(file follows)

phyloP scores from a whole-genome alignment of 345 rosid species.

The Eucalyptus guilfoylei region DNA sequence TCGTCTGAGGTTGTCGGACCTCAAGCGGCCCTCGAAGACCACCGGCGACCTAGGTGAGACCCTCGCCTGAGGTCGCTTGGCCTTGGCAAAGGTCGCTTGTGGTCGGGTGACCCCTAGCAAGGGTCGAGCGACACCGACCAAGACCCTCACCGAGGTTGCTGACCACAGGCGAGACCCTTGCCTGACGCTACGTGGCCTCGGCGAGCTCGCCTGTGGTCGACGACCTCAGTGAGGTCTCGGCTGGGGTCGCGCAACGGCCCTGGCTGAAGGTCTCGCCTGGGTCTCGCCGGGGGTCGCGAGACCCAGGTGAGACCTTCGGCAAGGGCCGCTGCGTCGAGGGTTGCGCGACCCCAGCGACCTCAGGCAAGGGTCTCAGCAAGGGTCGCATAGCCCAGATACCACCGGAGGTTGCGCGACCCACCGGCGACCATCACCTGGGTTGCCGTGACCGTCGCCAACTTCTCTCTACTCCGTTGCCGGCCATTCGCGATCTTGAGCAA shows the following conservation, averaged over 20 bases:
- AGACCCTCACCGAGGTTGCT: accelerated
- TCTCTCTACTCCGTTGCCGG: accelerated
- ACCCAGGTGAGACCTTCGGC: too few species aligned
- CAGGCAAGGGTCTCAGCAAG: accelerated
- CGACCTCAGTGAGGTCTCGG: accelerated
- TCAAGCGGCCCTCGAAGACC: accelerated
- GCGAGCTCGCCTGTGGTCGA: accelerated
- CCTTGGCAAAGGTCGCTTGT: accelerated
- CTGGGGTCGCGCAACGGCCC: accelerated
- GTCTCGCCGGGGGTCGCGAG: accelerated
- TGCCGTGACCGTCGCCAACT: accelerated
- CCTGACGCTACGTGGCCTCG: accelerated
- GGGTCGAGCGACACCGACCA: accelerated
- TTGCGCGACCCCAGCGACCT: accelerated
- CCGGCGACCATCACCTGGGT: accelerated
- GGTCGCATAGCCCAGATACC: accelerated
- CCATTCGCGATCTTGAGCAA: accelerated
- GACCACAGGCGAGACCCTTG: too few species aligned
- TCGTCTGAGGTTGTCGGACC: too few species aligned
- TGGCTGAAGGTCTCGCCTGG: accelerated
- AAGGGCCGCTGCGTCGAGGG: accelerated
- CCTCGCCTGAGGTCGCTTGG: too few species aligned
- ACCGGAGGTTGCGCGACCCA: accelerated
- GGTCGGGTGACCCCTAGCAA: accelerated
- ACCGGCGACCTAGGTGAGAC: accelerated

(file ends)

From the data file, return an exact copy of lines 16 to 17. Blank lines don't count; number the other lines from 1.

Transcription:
- TTGCGCGACCCCAGCGACCT: accelerated
- CCGGCGACCATCACCTGGGT: accelerated